A fact-finding trip to China has provided UK communities’ staff with a better understanding of what Chinese members need and want from the IET, reports Keri Allan.
Last November IET community development manager Alex Taylor spent two weeks travelling across China to support local IET staff and build stronger relationships with IET members across the country.
Working closely with Jenny Li, the community relationship manager based in the IET’s Beijing office, Alex’s aim was to meet with existing Local Networks (LNs) in China to learn more about the opportunities and challenges that they face as engineers, and about their experiences of being IET members. She also wanted to meet prospective LN volunteers, to find out what they wanted from the IET and how the institution could support them to create new communities in China.
“It was a chance to say thank you and pay our respects to our existing LN volunteers who have been delivering activities on behalf of the IET for a number of years now. The IET values their contribution, and it was great to have the chance to say thank you to so many of them personally for the work that they have done,” Alex explains. “The IET also needs the benefit of their experience, I wanted their advice about how we might encourage the number of LNs in China to grow, and how LNs could help the IET to raise its profile generally and engage with new members specifically.”
“China is a very unique country with a complex and sophisticated culture and heritage. I think in the past the IET may have been guilty of developing products and services that work in the UK and perhaps just assumed they would work elsewhere,” she continues. “I think the IET has changed, and now appreciates the need to get a much better understanding of other marketplaces so that we can tailor our products and services to suit them.”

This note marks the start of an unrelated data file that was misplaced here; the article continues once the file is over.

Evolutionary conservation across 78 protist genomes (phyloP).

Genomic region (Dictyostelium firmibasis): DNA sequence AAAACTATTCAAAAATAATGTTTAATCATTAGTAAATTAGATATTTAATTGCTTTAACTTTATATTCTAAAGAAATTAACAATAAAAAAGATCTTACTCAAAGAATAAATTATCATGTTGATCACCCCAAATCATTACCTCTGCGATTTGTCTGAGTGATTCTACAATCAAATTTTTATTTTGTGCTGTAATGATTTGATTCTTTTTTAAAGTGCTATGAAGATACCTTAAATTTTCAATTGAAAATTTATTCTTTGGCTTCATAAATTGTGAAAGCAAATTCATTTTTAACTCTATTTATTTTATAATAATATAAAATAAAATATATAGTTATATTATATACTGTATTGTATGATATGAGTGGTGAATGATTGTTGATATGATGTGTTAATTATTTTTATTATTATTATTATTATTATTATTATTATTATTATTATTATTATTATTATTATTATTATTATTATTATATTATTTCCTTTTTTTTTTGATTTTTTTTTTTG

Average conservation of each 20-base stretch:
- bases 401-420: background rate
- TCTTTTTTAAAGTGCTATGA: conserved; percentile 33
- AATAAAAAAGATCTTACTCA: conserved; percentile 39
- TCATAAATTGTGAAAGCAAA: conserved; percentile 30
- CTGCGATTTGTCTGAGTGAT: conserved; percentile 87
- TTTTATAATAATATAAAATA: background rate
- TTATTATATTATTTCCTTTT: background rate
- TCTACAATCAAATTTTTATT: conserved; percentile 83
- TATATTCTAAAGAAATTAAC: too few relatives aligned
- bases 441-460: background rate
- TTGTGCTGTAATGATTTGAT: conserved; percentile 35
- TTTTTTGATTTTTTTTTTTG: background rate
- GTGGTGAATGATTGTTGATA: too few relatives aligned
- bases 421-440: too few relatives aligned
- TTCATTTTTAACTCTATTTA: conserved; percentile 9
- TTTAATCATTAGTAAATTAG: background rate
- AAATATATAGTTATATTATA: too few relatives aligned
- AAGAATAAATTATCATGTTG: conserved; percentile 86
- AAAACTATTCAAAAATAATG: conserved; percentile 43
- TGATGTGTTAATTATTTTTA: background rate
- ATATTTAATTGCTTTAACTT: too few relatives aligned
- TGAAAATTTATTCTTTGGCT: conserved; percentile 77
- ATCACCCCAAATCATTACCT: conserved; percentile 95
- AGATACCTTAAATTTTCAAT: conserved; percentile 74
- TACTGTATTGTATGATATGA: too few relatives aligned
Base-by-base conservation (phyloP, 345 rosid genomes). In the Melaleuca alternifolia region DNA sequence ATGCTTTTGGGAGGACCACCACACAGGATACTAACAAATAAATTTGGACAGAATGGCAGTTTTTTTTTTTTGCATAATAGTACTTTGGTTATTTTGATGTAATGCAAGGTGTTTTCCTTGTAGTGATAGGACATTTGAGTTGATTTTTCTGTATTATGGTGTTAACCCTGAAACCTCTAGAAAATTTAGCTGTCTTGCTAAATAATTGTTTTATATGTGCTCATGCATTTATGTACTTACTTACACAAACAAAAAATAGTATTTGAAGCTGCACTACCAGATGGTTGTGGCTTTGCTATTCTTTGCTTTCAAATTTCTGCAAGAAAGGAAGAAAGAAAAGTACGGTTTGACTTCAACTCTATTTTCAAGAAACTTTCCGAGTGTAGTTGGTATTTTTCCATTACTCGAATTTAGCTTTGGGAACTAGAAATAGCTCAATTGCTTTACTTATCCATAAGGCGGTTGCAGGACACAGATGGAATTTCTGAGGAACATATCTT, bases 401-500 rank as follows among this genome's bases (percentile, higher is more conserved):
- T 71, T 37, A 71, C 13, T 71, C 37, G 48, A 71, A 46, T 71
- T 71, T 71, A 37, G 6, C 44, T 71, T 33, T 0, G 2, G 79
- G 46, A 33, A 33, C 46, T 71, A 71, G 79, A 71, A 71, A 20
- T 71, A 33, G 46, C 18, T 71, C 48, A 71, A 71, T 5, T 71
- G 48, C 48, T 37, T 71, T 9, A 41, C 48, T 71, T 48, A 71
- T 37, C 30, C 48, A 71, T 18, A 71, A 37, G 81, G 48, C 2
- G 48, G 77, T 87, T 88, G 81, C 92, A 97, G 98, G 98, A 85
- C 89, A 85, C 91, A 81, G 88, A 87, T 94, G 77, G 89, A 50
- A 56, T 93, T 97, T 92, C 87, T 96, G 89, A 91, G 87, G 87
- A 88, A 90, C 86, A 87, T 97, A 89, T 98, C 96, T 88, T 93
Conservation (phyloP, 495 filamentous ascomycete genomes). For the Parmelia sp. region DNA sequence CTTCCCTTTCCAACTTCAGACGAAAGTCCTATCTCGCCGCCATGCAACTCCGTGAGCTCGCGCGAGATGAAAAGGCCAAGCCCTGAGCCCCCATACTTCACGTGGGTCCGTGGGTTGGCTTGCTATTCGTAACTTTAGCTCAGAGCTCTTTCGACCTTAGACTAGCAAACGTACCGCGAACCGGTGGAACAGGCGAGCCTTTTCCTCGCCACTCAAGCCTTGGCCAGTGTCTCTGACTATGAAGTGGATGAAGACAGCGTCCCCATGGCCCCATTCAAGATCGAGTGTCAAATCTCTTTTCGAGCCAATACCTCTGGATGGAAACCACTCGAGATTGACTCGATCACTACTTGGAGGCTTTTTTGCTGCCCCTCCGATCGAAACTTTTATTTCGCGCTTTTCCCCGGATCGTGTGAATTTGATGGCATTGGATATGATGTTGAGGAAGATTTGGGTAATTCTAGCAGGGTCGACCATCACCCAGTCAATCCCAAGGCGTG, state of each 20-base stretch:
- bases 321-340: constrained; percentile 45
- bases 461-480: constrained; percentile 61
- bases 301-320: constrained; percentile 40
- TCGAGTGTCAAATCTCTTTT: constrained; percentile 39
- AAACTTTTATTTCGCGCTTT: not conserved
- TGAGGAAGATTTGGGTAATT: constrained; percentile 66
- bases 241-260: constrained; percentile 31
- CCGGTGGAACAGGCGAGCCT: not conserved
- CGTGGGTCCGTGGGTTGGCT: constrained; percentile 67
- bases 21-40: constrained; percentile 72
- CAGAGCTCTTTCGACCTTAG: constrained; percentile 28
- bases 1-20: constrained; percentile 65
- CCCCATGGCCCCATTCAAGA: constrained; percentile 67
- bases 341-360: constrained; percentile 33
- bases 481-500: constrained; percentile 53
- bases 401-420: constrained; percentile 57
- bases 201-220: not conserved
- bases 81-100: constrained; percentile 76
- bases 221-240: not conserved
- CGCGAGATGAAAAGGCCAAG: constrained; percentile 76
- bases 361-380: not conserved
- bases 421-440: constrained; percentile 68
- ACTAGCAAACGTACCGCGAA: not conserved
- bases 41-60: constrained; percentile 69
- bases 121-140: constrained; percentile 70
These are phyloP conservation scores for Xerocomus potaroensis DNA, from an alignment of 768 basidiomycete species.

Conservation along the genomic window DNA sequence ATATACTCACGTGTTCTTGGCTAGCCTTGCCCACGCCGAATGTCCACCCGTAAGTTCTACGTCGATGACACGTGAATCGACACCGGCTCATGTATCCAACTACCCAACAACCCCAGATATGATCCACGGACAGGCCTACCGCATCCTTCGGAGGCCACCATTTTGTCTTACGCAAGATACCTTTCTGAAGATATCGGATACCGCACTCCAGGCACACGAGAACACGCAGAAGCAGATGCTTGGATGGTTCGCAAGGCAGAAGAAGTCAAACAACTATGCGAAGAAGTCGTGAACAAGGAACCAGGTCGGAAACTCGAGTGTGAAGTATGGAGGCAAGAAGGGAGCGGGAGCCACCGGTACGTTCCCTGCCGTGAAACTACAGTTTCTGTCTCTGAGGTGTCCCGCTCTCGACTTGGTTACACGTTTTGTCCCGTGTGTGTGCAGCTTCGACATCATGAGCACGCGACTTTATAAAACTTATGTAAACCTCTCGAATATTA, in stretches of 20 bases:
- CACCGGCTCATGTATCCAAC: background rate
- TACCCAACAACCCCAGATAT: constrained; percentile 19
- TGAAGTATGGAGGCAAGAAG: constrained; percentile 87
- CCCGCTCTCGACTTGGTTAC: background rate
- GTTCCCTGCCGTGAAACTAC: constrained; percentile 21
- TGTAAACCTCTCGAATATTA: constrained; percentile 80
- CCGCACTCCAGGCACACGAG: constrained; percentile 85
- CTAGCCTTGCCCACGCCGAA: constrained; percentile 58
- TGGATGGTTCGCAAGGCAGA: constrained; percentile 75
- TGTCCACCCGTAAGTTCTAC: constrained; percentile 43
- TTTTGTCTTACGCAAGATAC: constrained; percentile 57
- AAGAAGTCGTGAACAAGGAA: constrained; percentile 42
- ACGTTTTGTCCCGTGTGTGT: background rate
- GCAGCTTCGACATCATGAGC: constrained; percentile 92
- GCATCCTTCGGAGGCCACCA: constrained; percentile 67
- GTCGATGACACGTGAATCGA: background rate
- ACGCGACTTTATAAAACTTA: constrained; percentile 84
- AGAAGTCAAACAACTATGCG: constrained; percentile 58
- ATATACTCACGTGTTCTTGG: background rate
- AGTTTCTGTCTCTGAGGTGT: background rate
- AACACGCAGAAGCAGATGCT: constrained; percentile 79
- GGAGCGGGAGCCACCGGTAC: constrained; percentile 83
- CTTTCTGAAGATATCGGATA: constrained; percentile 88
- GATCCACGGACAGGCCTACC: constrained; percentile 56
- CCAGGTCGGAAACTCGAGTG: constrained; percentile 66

During her time in China, Alex travelled across several provinces to give talks about the IET and meet with LN volunteers and members. The vastness of the country was something she also noted, and how this could affect the way LNs operate, as well as the need for a different LN model.
“I realise this sounds obvious, but compared to China the UK is a tiny island and yet it is served by 44 LNs, where China currently has three,” Alex says. “The challenges that face an LN in the UK are magnified exponentially in somewhere like China. For example, how do you decide where to hold your event, how do you decide where to promote it, how far will people be prepared to travel? These are things that LN volunteers are faced with every day, but in China it is compounded by the huge distances involved and the fact that awareness of the IET is very low.”
Alex’s travels also allowed her to discover and start to develop connections between specific regions and IET Sectors and Technical Networks (TNs).
“Some of the areas we visited and some of the universities in particular, were specialising in areas such as manufacturing, robotics, vision and imaging, and the built environment. Jenny and I were able to start thinking about the possibility of supporting new TNs to form as well as new LNs that would focus on the key sector topics that resonate in China, such as renewable energy and future intelligent cities. We were also able to make better connections between existing communities.”
From talking with the members, Alex also took on board that there are different motivating factors for members and volunteers in China.